Scott Ross, MA, LMHC
Scott Ross, MA, LMHC

Ketamine-Assisted Therapy

Ketamine-Assisted Psychotherapy (KAP) is a therapeutic approach that combines the dissociative-anesthetic medicine ketamine with supportive and integrative psychotherapy. Ketamine is either taken sublingually (SL) in rapidly dissolving lozenge form, or intramuscularly (IM) via injection. When used in the dosage range utilized in KAP, ketamine induces a profound visionary altered state of consciousness which allows the person taking it to explore their inner depths, past memories and trauma, relationships, and realms of experience that are often described as “cosmic,” “mystic,” or “divine.” Due to the intensity of these experiences, it is important for those inducing such states to prepare clients for and support them during their trips. We seek to do this first, by intentionally preparing the environment to foster a sense of safety, trust, and relaxation; second, by preparing clients psychologically and emotionally to navigate the trip before inducing this altered state; and third, by being present with our clients throughout the experience so that they always have an experienced, knowledgeable person to assist in navigating challenging parts of the journey.


Upon returning to waking consciousness there will often be much to process, and not all of it will make sense or be remembered. This initial stage of returning and remembering is a vital aspect of KAP, where insights can be brought back, processed, and digested into takeaways which can be implemented into one's daily way of living and being. Having a therapist familiar with these journeys and their integration to share one’s experience with can greatly enhance the long-term impact of the ketamine experience along with being helpful for finding one’s equilibrium and sense of feeling grounded after coming back from such a transformative but also disruptive experience.


With KAP, in contrast to ketamine IV clinics or similar treatments like Spravado, we see the client as the primary agent of healing and look not to the drug, but rather to the internal resources of the client to catalyze healing and growth. In more medicalized models the altered state is minimized and seen as an undesirable side effect, with the biological impact of the drug being given the lion’s share of credit for positive change. From our perspective such a framework is disempowering. It places the client in a passive role in their own life and healing. It also goes against what researchers are currently finding, which is that the altered state, particularly when it reaches a level that may be described as mystical or unitary, is the best predictor of positive change we have when it comes to utilizing this class of substances (see Roland Griffith’s research at Johns Hopkins). So long as one sees taking a drug as the primary agent of change, their healing will be contingent on taking that drug. But if instead a substance like ketamine is understood to be a catalyst for change, granting access to realms of experience previously inaccessible (i.e. joy, connectedness, peace, love, courage, empowerment), then we may utilize it as a useful tool for opening up one’s own vision and felt experience of life. The ultimate goal is not that the client remain dependent on a substance to maintain a positive feeling state, but that based on the experiential insight gained through KAP one learns to live from the richer vision and felt experience of life they have accessed.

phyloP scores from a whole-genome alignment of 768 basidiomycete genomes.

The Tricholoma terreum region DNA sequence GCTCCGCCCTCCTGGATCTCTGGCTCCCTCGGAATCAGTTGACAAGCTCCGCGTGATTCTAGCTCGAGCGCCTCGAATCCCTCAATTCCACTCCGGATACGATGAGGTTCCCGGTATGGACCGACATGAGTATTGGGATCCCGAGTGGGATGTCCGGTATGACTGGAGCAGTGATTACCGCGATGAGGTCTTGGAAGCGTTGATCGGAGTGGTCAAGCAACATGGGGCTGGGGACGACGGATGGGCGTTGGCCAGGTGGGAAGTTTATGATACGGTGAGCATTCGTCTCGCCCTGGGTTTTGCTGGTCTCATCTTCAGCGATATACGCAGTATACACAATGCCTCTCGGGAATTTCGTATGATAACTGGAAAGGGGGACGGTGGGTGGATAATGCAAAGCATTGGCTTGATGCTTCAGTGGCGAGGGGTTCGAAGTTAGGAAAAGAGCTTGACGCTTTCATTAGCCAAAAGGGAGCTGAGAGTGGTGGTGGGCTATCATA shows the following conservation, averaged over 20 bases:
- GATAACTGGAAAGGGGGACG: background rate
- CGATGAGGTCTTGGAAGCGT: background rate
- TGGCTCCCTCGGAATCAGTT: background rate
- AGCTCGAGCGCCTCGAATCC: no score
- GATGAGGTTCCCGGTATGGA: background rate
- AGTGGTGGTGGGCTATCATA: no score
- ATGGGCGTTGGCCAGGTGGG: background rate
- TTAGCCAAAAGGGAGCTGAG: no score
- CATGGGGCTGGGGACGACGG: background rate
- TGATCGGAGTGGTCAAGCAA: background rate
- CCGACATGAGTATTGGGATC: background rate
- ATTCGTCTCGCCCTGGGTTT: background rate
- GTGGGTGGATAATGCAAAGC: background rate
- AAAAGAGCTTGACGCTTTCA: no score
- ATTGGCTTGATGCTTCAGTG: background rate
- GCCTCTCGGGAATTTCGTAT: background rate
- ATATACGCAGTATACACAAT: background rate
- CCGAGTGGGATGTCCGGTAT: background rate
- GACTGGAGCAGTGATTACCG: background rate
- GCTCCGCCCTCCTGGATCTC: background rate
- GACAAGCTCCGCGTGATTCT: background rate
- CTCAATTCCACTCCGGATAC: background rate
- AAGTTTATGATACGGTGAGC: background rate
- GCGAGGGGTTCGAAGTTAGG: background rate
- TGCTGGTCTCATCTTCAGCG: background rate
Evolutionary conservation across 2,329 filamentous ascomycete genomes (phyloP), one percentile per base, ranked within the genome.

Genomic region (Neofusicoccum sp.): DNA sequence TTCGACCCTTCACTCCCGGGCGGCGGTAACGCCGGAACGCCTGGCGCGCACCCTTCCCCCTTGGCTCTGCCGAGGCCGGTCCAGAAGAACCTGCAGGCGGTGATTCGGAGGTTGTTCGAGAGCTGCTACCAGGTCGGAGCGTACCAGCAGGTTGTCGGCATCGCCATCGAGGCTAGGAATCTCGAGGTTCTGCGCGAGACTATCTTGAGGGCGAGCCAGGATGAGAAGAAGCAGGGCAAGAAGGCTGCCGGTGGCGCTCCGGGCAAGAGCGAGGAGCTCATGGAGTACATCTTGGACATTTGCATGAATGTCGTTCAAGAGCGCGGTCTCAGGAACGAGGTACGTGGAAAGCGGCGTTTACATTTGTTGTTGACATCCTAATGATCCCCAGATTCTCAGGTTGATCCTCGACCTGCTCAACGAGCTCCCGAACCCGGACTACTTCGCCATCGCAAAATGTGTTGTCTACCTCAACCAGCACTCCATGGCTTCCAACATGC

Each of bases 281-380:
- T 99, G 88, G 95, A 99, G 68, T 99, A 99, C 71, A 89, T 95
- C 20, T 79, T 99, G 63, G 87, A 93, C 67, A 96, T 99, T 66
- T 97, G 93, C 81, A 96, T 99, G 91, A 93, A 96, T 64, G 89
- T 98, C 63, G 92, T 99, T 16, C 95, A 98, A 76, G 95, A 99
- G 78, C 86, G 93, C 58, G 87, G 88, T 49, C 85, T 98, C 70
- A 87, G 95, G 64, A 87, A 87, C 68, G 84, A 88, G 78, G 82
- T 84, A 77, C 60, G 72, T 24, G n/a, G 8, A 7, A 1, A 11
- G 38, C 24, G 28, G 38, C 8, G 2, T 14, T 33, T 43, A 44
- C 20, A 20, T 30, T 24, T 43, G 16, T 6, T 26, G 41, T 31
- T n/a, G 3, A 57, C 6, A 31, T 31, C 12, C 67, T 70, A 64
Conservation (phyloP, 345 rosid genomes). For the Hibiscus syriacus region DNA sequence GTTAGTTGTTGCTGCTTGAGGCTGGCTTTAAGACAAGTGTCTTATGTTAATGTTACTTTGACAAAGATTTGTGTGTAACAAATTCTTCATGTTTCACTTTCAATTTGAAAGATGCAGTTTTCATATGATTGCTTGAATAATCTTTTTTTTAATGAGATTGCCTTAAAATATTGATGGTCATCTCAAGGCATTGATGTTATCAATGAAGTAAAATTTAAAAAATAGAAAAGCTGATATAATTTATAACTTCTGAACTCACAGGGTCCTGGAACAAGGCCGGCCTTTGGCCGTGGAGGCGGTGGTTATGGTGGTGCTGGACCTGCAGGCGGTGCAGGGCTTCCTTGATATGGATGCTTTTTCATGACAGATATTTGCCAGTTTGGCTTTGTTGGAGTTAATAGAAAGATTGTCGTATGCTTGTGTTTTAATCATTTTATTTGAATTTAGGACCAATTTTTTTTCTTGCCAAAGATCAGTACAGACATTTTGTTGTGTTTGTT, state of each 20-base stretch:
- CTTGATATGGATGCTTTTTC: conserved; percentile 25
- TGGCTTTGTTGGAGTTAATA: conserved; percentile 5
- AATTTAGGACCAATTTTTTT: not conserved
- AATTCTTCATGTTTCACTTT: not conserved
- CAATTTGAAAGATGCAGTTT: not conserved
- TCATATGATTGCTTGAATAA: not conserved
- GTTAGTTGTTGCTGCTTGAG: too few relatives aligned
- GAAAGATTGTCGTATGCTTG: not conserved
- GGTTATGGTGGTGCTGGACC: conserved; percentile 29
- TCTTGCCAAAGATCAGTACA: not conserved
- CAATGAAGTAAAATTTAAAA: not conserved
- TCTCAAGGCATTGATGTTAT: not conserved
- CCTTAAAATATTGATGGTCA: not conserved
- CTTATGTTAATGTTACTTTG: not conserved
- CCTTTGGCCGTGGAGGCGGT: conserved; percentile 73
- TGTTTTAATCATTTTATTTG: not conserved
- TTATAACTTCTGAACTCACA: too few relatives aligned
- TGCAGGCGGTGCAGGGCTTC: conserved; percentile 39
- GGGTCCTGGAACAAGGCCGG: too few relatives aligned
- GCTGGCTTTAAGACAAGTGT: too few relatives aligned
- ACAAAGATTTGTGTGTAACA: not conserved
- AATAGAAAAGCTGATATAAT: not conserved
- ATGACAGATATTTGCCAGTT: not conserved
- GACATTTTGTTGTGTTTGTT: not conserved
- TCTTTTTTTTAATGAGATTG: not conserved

What KAP offers is the most powerful form of experiential learning currently legal and available in this country. Similar to indigenous, shamanic traditions (see for example the peyote ceremonies of the Native American Church and ayahuasca ceremonies of the indigenous Amazonian tribes) we seek to prepare, initiate, and support those seeking healing through this transformative process. Additionally we draw on relevant psychotherapeutic approaches and research including transpersonal psychotherapy, attachment theory, Internal Family Systems, Psychodynamic therapy, mindfulness and meditative practices, EMDR, and somatic therapies among others in order to bring the insights gained back into one’s life.


If Ketamine-Assisted Psychotherapy is something you’re interested in trying please reach out for scheduling, cost, and any additional questions you may have. You can reach us at 425.750.5206 or email scott.ross@salishseacounseling.com. 


We are located at the Good Shepherd Center in the Wallingford neighborhood of Seattle, Washington.


Below are several articles that offer further information and current research on Ketamine-Assisted Psychotherapy:


Wired article featuring the co-facilitators that our team was trained under: https:// www.wired.com/story/ketamine-stirs-up-hope-controversy-as-a-depression-drug/


Article on the different paradigms of ketamine treatment: https://maps.org/news/%20bulletin/articles/436-maps-bulletin-spring-2019-vol-29,-no-1/7718-paradigms-of-%20ketamine-treatment-spring-2019


The latest research on Ketamine-Assisted Psychotherapy which features extensive clinical data from three ketamine practices: https://www.tandfonline.com/doi/full/10.1080/02791072.2019.1587556